United Nations Secretary General Antonio Gutteres urged the international community to support the regional G5 Sahel Joint Force in northwest Africa, while warning that the window of opportunity for bringing stability to Mali was slowly narrowing.
Guterres, speaking at a ministerial meeting at UN headquarters Wednesday, said delays in implementing provisions of the peace agreement, along with security sector reform, were cause for concern along with the uneven results of municipal elections held last year. He also noted that positive steps taken still have not yielded results for Malians, especially among women and youth.
“We meet less than a year before the next presidential election,” he said, urging Mali to make the most of an opportunity to show the world they are committed to peace and the rule of law. He welcomed the encouraging sign of a new ceasefire agreement, but said that “trust was being tested.”
Mali’s President Ibrahim Boubacar Keita, speaking before the UN General Assembly on Tuesday, also appealed for support for the G5 Sahel Force, which is ready to deploy its first joint force in October. The force also will draw from Burkina Faso, Mauritania, Niger and Chad for counterterrorism, human trafficking and drug interdiction efforts. It will complement other forces in the region, including a MINUSMA mission that currently has 12,000 uniformed personnel deployed.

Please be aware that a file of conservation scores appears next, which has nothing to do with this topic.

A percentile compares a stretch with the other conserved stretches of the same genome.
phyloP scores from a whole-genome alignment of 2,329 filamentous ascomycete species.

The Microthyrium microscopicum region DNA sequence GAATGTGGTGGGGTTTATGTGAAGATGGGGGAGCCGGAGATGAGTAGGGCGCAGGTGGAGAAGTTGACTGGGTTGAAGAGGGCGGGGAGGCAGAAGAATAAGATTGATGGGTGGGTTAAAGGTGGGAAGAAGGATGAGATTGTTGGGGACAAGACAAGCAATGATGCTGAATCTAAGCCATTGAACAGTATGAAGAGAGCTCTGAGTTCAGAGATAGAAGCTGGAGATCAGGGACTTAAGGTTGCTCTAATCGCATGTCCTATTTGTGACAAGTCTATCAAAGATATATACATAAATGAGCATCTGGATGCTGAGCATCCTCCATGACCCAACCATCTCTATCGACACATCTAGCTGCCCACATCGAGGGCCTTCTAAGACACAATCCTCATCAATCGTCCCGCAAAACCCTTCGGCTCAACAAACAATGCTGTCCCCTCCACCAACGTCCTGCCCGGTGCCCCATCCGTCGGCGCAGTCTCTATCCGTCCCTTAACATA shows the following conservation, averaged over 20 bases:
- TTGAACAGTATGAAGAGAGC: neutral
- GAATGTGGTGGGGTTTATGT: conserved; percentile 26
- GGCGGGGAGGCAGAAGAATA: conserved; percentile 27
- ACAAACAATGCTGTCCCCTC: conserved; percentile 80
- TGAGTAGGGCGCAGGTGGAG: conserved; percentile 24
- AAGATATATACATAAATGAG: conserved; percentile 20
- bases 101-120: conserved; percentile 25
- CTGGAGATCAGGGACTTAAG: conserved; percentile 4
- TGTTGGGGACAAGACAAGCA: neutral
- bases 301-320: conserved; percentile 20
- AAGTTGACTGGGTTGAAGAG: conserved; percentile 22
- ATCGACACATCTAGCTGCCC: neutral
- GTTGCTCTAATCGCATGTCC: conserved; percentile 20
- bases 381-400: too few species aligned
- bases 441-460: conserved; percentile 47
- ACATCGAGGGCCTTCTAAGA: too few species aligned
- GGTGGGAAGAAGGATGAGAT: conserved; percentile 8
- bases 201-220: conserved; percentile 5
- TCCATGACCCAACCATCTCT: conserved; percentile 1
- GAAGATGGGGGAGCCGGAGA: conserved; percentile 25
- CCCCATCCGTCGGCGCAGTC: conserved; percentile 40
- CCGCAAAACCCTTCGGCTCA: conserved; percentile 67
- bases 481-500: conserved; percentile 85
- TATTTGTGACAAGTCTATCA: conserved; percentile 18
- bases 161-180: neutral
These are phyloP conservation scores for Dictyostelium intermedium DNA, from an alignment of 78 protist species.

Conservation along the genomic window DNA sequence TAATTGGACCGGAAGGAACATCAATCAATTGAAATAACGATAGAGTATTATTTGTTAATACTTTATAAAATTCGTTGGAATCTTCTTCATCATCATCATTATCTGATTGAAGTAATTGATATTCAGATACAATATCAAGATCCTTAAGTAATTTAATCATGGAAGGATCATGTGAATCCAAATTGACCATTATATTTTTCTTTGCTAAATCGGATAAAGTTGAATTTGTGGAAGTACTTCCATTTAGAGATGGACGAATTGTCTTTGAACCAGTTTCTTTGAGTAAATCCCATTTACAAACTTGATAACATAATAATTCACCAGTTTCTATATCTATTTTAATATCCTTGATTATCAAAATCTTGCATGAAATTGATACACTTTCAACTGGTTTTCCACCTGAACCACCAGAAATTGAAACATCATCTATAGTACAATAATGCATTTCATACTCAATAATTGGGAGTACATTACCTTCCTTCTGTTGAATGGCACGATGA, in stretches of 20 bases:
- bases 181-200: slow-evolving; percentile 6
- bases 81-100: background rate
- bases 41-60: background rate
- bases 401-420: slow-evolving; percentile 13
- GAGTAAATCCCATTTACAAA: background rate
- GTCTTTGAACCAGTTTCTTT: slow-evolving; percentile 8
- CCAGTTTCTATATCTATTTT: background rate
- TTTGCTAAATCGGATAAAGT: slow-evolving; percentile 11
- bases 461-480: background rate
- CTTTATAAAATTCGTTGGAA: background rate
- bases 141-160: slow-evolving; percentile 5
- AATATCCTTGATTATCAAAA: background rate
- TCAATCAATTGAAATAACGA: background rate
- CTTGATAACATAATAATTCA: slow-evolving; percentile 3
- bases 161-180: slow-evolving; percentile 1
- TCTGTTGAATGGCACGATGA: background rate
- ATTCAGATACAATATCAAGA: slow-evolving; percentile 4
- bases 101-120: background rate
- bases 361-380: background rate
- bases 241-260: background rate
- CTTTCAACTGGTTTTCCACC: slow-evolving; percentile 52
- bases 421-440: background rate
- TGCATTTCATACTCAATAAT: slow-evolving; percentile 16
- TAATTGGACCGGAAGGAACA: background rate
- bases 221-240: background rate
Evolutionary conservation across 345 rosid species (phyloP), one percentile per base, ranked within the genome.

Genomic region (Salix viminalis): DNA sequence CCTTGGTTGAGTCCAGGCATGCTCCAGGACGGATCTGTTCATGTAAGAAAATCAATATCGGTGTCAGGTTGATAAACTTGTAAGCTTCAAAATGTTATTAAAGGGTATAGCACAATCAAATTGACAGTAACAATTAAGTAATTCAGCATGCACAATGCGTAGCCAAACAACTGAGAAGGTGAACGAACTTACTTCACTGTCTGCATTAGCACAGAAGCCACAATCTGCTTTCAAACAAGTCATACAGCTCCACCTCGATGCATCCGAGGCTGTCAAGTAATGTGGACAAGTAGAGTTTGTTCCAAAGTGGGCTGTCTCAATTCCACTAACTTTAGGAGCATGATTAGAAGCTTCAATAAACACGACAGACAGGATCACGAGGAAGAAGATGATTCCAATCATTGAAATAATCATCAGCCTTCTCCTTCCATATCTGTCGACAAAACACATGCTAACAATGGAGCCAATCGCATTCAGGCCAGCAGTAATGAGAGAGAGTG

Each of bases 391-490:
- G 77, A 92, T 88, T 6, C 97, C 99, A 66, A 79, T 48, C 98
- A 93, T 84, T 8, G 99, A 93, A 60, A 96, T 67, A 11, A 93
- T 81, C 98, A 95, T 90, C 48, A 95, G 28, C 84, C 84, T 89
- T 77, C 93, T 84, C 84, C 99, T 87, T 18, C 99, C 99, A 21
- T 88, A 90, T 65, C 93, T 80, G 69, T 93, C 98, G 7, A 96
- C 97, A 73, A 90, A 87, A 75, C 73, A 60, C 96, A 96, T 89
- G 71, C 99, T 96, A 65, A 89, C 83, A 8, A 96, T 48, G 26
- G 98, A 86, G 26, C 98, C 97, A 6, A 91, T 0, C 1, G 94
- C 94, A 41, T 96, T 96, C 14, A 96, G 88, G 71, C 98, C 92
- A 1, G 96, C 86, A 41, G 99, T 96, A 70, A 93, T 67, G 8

“I call on friendly countries and partner international organizations to support the G5 Sahel joint force with equipment, logistics, communications, emergency medical evacuations and the fight against improvised explosive devices,” Keita said.
The force will need significant financial backing to fund a first-year budget of €423 million. The G5 states have contributed to a total of €108 million through August, including the European Union’s €50 million contribution announced in June.
France announced an €8 million commitment for this year as President Emmanuel Macron attended the launch of the G5 Sahel force in Bamako on July 2.
The force, welcomed by the UN Security Council in a June resolution, will include 5,000 troops drawn from the G5 Sahel nations to begin along the Mali-Niger-Burkina Faso border. A force of up to 10,000 military and security personnel is envisioned.
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